Police raid and arrests before Extinction Rebellion protest – as retired top cops join activists

Environment Law and Justice

London police have raided an Extinction Rebellion building and made arrests ahead of Monday’s environmental protests in the capital.

Retired senior police officers have joined the climate activist group and will also face arrest when demonstrators try to emulate April’s protests and bring parts of London to a halt.

Extinction Rebellion (XR) protestors said they plan to block sites around central London starting on Monday morning, with their action to last as long as it takes the government to meet their political demands.

Metropolitan police’s territorial support group made a pre-emptive strike against the group on Saturday, arresting ten activists and seizing vehicles and items during a raid in Kennington.

XR – a strain on police resources

Three men and seven women were arrested on suspicion of causing a public nuisance when they began moving equipment from the XR building in south London.  Vehicles and equipment were impounded by police, who used a battering ram to enter the old Lambeth county court building being used by XR.

Portable toilets, cooking equipment, solar panels, food, and hot water bottles were among the items seized as police warned the group is putting a bigger strain on police resources than the 2017 terror attacks.

“Police don’t want us to move equipment out which is considered infrastructure because they think it’s going to be used to commit a crime, and the crime is blocking the highway,” said Caroline Vincent, an XR police liaison worker. “So pita and pans are considered to be equipment that will be used to commit a crime; cushions too, apparently. The only things we are allowed to move away are first aid kits, milk and fliers.”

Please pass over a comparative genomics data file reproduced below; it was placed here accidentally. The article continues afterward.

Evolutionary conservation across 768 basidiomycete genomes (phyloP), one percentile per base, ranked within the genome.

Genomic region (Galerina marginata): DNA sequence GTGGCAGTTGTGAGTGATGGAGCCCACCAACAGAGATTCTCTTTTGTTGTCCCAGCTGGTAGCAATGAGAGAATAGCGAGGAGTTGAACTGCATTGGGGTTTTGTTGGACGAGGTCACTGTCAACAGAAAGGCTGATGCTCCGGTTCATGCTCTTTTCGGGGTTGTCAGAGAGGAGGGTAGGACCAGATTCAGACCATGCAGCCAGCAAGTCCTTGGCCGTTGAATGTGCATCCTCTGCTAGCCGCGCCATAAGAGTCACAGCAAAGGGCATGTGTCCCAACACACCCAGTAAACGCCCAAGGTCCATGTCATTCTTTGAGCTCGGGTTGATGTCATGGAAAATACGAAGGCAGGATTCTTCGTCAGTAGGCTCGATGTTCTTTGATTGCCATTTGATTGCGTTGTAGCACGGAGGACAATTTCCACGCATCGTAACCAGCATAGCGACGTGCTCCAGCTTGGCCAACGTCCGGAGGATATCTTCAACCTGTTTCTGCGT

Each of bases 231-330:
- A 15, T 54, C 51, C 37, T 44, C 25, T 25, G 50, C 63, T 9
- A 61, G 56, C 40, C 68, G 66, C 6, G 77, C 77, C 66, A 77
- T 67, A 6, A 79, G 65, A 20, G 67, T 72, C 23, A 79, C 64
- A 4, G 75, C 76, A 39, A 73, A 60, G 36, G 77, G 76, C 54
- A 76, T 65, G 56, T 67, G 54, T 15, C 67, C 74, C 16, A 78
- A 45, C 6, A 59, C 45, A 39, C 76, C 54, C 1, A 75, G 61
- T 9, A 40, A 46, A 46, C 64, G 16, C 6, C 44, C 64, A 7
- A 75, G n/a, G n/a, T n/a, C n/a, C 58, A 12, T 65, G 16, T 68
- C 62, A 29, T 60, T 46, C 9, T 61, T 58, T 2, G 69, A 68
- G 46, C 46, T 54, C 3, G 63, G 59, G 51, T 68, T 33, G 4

Retried cops join activists

Many retired senior police officers have joined the protestors and are prepared to be arrested by their former colleagues, among them ex-Chief Superintendent of Devon and Cornwall police, Rob Cooper, who said: “We really do face a climate emergency.”

Cooper, 60, said the consequences of climate change will put even bigger pressures on the emergency services, which is why he joined Extinction Rebellion.

‘Trying to stop people killing each other’

“A lack of action now is going to cost us far more in the future,” said retired Inspector Richard Ecclestone, whose role with Devon and Cornwall police involved planning for emergencies.

He explained: “The security services, both police and the military as well, would be engaged in trying to stop people from basically killing each other for resources. Basic resources like food and water.”

Ex-cop criticises ‘very questionable tactics’

Commenting on the raid and arrests in Kennington, Ecclestone said: “These tactics are very questionable and are arguably infringing on our rights to peaceful protest, and indeed our efforts to preserve people’s right to life that is currently being jeopardised by the government failing to act on the climate and ecological emergency that they know exists.”

A statement by XR said: “This escalation of pre-emptive tactics by the government and police is a sign that we are being heard and acknowledged as a significant movement. We ask that the government focus their attention and resources on responding to the climate and ecological emergency which threatens us all.”

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